Headaches are often evaluated with an imaging study that may sometimes demonstrate a pituitary tumor, but there is not always a causal relationship. Therefore, the treatment of pituitary tumors does not always result in resolution of headaches, and headaches alone are not usually an indication for pituitary surgery. However, a change in headache pattern may be related to the enlargement of a pituitary tumor and the sudden development of a severe headache can be seen in the setting of pituitary apoplexy (sudden bleeding into a pituitary tumor), and this may be an indication for urgent surgery.
In contrast to the insidious, subacute development of headaches in most patients with pituitary tumors, patients with pituitary apoplexy may experience acute, severe headaches, perhaps associated with signs and symptoms of meningeal irritation (stiff neck, photophobia), CSF pleocytosis, or occulomotor paresis. Routine CT scans of the head occasionally skip the sella, hence the presence of blood or a mass within the sella may not be detected and patients can be misdiagnosed with meningitis or aneurysm. Because pituitary apoplexy represents a neurosurgical emergency, MRl should be used in patients with symptoms suggestive of this disorder. A subacute form of pituitary apoplexy has also been reported. Patients with subacute pituitary apoplexy experience severe and/or frequent headaches over weeks to months and have heme products within the sella on MRI scans.
In most instances, headaches are not attributable to direct effects of the pituitary tumor, and indirect causes must be considered. Generally, indirect effects of pituitary tumors are caused by reduced secretion of pituitary hormones, and are manifested by promotion of "vascular" headaches (e.g. migraine). The major exception to this rule relates to the potential for acromegalic patients to develop headaches secondary to cervical osteoarthritis. Vascular headaches may be exacerbated in association with disruption of normal menstrual cyclicity and impaired gonadal steroid secretion (e.g. from hyperprolactinemia or gonadotropin deficiency). Hyperprolactinemia, hypothyroidism and hyperthyroidism may also have direct effects independent of gonadal hormones. Headaches are common in acromegaly, and in the majority of cases the etiology is not well understood.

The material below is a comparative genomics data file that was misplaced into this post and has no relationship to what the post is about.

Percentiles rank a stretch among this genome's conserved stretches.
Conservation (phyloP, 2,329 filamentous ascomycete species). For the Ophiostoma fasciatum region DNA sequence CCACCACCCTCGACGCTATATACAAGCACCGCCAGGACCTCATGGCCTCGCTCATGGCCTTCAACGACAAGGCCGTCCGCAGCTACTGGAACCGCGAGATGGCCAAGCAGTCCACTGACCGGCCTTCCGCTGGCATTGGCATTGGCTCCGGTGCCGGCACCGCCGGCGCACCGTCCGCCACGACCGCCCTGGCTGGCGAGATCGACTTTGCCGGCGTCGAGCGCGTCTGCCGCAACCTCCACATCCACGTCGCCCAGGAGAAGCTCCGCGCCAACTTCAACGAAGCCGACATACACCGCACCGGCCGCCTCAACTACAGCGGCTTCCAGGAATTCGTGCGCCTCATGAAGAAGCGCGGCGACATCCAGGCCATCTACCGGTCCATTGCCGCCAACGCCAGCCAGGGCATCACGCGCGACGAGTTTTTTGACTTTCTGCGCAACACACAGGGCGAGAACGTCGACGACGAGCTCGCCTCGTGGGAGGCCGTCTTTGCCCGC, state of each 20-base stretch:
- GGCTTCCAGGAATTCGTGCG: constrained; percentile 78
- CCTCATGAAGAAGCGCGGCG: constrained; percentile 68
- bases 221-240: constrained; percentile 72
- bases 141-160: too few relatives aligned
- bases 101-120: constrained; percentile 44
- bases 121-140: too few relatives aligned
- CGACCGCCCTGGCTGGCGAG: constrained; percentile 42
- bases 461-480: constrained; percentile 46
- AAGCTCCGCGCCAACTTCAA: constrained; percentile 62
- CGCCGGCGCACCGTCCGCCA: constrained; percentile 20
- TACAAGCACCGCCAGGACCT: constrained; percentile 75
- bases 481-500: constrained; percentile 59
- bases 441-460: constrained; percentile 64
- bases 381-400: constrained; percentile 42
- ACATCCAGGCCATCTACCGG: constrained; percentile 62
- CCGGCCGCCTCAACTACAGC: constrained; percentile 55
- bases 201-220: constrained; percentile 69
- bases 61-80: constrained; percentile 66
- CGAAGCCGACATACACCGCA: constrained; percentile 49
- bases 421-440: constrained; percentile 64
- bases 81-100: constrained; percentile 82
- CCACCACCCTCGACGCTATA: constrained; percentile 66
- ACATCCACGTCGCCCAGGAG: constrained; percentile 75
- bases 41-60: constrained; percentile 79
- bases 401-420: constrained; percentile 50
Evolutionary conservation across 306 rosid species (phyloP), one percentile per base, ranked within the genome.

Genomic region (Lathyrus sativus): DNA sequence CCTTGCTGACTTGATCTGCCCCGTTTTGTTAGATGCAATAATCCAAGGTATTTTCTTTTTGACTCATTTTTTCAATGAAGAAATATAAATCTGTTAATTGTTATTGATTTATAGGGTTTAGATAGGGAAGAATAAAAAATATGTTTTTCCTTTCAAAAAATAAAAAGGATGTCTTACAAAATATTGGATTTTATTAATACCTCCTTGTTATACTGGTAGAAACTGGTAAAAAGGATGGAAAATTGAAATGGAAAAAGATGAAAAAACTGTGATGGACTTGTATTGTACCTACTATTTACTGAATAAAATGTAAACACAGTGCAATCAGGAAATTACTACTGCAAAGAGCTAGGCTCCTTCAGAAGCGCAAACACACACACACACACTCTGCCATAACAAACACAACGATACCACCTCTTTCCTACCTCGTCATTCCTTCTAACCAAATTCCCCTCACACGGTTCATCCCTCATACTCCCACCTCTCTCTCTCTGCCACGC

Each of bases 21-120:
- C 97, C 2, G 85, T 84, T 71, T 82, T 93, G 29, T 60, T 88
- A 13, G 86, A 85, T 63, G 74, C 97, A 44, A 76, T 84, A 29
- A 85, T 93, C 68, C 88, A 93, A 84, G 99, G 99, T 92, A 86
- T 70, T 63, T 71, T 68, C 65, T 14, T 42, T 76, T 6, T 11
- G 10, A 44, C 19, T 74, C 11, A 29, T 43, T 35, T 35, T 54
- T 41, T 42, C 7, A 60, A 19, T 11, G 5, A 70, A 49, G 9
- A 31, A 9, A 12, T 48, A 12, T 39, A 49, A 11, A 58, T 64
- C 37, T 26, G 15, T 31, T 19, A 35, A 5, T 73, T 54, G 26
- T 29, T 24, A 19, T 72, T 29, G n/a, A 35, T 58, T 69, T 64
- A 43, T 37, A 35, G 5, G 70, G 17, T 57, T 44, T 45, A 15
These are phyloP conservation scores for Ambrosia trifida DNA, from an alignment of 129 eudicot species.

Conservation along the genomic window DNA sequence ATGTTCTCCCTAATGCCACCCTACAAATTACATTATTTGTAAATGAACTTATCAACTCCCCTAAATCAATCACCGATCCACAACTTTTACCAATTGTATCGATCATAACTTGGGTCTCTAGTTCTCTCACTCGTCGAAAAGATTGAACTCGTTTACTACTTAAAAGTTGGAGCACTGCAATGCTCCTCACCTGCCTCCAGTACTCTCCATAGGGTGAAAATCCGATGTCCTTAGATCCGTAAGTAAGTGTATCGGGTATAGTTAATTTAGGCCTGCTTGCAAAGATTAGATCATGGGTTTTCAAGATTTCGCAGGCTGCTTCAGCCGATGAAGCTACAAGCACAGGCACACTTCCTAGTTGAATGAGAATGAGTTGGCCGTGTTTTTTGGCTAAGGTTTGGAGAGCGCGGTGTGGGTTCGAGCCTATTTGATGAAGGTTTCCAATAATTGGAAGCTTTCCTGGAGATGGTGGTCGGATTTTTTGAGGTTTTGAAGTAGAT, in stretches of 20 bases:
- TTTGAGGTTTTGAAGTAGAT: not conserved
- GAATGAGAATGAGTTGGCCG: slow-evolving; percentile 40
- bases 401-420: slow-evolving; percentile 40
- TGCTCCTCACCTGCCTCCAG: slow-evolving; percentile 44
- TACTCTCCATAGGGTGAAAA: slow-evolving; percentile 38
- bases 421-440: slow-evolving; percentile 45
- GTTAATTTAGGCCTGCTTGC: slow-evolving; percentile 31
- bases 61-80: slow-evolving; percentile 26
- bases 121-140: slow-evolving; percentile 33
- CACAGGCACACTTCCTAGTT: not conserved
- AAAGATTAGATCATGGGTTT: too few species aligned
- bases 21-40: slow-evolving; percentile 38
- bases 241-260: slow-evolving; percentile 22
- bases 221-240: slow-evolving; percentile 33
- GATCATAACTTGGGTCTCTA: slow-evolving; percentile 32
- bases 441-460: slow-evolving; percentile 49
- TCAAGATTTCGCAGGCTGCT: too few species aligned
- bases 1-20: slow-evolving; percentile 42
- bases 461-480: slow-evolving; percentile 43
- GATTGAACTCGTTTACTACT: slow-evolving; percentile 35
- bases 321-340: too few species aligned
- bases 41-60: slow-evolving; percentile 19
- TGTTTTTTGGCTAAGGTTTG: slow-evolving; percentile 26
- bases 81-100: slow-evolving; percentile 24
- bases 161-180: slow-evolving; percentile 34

Bromocriptine or other dopamine agonists occasionally trigger severe headaches. When this occurs, it is important to recognize that bromocriptine has been reported as a cause of pituitary apoplexy, and it may be necessary to perform an MRI or CT to rule out infarction or hemorrhage within the pituitary. Once it is established that the patient is not infarcting the pituitary, it is generally safe to treat the headaches symptomatically (not with an ASA containing drug) and consider alternative therapies for the prolactinoma if the problem remains severe.
Pituitary tumor patients with vascular headaches are generally quite responsive to standard prophylactic migraine drugs (e.g. tricyclic antidepressants, verapamil, beta-blockers). It is best to begin therapy with very low-dose medication (e.g. 10 mg of amitriptyline at bedtime) and resist the impulse to escalate the dose rapidly to higher levels. Often patients have an excellent response to 10-30 mg of a tricyclic antidepressant, although it may take up to six or more weeks to reach the ultimate benefit. The choice of tricyclic antidepressant should be based upon the desired side effects (e.g. either more sedation or less sedation) Serotonin-selective antidepressants are generally less effective for headaches than tricyclics, although some patients do respond nicely to these agents. In some cases it may be necessary to use combination therapy (e.g. verapamil plus a tricyclic).
Although "abortive" therapies for headache such as cafergot or imitrex are probably effective in patients with pituitary tumors, I believe that it is prudent to avoid these drugs in patients with macroadenomas because of the potential for precipitating pituitary apoplexy.